Toshiba MK4001GRZB 400GB SAS 6Gb/s Enterprise SLC SSD Review


Power consumption is always a ‘big deal’ in the server environment for several reasons. Providing power, and redundancy for that power, is a very expensive proposition and the highest ongoing expense for any enterprise application. Power consumption also equates to heat production, which in turn requires more power to effectively dissipate. A double edged sword, power and heat feed upon each other, generating a tremendous concern for system administrators.

SSDs in general fare well in this area, with some being more effective than others. Two key measurements are most often mentioned when discussing the power requirements of any Storage device, that being idle and start-up power consumption. Idle highlights the theoretical minimum power draw, while start-up represents the other end of that spectrum.

We measure the peak of the start-up power, even though this can be largely irrelevant of the long term power consumption of the device. While still a relevant metric, this harkens back to the HDD, where large start-up voltages can overpower Power Supply Units (PSU) when massive amounts of drives are brought online simultaneously.

Two hundred HDDs coming on at the same time can fry many a power supply, as the PSUs are ‘right sized’ for the loads that they are designed to handle during operation. As always, everything in the data center is tirelessly optimized, so drives have to be brought online in small groups so that the ‘perfectly-sized’ power supplies, which operate at high efficiency ratings, can handle them. SSDs use much lower thresholds, so the measurement isn’t nearly as relevant other than to highlight the theoretical maximums.

The start-up power peaks right at 10 Watts, while the device sips a very miserly 1.69 Watts at idle!

We tested the rated 6.5 Watts claim for active power consumption through all of the profiles that we conducted during testing. These measurements were taken during high load under steady-state conditions at QD32. The device falls under the 6.5 Watts threshold in all tests, with the exception of 128K Sequential read, where it nudges over 7 Watts. This could be a measurement issue, as this is the only value significantly above the others. There is a +/- 10% variance in sampling.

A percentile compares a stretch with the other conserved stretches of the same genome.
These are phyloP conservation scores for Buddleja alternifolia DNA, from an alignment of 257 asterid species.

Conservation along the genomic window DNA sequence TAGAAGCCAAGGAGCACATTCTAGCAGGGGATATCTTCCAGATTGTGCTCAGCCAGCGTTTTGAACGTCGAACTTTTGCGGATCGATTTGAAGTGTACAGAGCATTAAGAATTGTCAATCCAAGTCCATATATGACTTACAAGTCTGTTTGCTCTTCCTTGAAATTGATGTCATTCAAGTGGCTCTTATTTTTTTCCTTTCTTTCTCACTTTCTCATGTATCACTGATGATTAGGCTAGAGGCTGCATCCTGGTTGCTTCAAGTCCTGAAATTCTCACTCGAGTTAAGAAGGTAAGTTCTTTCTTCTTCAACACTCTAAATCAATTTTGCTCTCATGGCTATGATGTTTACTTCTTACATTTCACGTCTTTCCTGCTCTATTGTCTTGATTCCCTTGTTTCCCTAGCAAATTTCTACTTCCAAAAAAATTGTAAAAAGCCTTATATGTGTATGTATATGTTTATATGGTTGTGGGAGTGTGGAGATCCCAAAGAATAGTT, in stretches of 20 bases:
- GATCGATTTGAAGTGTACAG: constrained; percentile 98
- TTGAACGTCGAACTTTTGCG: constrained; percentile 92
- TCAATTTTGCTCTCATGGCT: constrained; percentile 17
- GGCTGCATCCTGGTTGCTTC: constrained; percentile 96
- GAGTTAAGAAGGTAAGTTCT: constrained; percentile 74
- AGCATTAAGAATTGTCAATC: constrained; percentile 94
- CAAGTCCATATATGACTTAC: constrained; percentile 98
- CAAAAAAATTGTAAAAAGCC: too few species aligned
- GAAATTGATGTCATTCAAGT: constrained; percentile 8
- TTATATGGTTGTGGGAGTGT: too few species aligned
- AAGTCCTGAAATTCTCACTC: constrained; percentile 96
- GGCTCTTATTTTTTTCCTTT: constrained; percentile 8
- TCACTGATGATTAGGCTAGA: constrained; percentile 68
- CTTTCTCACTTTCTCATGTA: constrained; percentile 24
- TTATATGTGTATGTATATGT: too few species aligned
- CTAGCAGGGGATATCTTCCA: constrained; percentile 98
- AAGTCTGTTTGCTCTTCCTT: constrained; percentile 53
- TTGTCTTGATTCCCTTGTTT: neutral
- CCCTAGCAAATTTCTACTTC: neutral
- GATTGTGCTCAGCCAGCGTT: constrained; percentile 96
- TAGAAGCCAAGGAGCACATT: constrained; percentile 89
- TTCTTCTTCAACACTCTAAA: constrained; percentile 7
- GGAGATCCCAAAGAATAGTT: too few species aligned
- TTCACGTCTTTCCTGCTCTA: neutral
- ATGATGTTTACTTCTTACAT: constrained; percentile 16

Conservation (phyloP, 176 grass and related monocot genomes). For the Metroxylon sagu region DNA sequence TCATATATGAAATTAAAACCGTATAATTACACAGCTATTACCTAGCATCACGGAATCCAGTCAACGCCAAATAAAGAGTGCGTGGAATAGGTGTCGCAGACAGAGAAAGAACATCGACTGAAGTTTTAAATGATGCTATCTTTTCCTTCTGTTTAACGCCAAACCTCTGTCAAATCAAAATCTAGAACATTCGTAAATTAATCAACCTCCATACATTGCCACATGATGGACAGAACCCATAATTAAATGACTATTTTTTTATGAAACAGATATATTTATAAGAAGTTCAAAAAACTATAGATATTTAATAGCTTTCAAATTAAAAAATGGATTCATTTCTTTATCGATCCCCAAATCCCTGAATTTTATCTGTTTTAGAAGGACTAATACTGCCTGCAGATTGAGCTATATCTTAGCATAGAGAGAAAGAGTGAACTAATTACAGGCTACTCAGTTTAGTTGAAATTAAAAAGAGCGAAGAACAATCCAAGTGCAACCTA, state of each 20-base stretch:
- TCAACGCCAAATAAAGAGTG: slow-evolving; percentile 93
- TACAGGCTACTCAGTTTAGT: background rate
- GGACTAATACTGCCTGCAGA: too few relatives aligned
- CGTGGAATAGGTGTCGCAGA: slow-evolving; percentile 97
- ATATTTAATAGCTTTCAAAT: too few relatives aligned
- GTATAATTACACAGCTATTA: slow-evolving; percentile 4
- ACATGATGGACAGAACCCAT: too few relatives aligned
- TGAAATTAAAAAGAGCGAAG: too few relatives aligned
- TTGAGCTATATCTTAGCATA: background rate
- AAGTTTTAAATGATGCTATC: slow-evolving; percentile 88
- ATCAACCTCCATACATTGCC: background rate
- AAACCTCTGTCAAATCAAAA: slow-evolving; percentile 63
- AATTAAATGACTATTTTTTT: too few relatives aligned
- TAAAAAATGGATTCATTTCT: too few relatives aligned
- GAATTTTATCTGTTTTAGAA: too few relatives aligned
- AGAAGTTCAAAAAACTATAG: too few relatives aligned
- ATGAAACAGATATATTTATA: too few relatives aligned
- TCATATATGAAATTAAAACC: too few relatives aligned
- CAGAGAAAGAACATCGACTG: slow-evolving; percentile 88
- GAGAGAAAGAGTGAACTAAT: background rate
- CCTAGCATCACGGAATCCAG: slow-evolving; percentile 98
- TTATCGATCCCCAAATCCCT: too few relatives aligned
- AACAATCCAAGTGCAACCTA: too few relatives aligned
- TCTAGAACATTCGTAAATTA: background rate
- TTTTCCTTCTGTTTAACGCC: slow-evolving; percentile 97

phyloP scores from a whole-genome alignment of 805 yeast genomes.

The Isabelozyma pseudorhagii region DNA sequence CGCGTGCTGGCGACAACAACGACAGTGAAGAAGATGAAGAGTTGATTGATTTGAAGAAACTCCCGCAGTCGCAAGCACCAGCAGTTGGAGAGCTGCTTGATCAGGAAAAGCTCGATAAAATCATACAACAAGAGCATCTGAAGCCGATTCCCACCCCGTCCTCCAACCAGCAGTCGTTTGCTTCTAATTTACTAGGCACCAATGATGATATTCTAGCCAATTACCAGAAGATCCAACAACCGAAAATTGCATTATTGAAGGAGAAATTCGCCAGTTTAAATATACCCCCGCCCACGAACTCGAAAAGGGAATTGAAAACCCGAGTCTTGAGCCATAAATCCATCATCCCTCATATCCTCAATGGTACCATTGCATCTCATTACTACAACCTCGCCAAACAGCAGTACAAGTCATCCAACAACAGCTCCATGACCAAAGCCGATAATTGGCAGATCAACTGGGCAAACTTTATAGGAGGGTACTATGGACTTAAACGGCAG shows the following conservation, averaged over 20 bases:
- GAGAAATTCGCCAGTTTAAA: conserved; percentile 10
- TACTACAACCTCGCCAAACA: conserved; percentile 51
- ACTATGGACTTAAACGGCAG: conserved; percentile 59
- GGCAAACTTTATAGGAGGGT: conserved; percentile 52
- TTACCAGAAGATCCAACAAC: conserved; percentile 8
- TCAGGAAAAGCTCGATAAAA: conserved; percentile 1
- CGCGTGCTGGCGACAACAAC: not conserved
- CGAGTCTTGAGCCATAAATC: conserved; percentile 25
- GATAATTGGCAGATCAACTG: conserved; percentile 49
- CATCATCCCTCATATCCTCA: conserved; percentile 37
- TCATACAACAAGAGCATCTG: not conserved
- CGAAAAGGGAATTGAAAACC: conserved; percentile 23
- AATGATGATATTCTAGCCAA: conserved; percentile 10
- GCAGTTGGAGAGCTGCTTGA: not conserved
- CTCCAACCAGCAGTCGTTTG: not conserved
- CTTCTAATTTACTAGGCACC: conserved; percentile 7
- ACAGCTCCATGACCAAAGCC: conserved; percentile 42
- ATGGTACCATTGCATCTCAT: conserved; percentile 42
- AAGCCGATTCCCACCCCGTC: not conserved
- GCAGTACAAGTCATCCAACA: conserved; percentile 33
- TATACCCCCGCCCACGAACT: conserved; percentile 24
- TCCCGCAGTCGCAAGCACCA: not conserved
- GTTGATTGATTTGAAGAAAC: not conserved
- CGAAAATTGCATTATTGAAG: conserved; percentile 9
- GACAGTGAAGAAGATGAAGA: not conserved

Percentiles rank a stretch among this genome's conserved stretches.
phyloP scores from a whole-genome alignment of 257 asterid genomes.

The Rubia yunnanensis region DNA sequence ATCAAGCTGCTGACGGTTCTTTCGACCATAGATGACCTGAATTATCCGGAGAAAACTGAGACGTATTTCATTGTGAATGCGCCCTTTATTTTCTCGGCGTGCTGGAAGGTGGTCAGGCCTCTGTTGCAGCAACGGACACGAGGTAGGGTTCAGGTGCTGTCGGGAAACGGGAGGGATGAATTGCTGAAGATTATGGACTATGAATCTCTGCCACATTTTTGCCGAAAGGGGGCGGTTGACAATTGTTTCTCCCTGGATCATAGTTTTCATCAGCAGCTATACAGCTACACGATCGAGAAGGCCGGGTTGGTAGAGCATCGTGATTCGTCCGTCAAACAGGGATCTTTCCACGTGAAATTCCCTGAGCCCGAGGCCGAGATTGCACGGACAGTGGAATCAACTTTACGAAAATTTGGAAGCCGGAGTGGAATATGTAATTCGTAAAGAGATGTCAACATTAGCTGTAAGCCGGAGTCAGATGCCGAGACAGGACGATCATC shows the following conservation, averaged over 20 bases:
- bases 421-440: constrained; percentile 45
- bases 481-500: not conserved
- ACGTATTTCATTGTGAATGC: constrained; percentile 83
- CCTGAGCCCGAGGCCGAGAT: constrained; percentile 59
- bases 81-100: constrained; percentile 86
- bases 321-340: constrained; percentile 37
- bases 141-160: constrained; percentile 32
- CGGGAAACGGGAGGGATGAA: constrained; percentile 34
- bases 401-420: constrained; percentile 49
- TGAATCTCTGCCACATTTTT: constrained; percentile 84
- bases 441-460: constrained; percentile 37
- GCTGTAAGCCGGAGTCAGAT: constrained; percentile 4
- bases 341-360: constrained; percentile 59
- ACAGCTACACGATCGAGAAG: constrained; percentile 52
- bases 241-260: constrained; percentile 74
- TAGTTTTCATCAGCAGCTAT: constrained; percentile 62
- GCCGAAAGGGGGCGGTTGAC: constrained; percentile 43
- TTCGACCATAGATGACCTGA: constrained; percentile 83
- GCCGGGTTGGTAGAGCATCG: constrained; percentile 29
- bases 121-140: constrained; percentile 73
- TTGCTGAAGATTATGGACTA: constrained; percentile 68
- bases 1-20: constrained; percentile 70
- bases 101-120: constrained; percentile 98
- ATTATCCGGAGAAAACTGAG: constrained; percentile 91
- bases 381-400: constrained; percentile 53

blankAs heat is a huge concern in the data center, we have measured the heat output as well during our testing. Heat must be mitigated through various means of cooling inside the data center, so it can produce huge incremental costs. All heat measurements are done without any fan-driven air flow, so with any type of airflow the device will run much cooler than shown. The important measurement here is the amount of heat generated, and again the measurements were compiled during QD32 loadings in Steady State conditions. As we can see, the power usage and heat generation are very closely aligned!

blankFinally we come to the IOPS per Watt measurements. These measurements take the performance at QD32 compared to the amount of wattage consumed that we recorded. The SSD comes up well over the advertised spec of 13,800 IOPS per Watt that is advertised with 4k Random Read performance, coming in at 15,599 IOPS per our measurements. One can also note the healthy gain in IOPS/Watt when using the device over provisioned, gaining 682 IOPS/Watt.



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    Thanks for the detailed report. Can you compare/contrast this with the OWC enterprise drive, which is 1700 vs 6000 for the Toshiba. Is it worth 3 times the price? I do see the attention they paid to heat and don’t know if OWC has done the same homework, but the OWC drive does use an enterprise SandForce chip which should have the same features as the Marvell.

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      Awaiting arrival of the OWC SSD.

      • blank

        I guess the price difference is SLC vs eMLC, (correct me if I’m wrong) and their additional work on putting it together really well in terms of the heat dissipation. But in real terms I guess this comes down to longevity? It would be very interesting if you could do some applied but theoretical analysis of longevity comparisons. For example, if serving a database or web server with x writes and y reads per day how long would each last? I think the SLC is in the millions so that can be counted on for 5 yrs+ but the question is, with the features of the enterprise SF chip, what life can be expected there? The speed should be comparable, maybe with a slight bump for this drive in IOPS.

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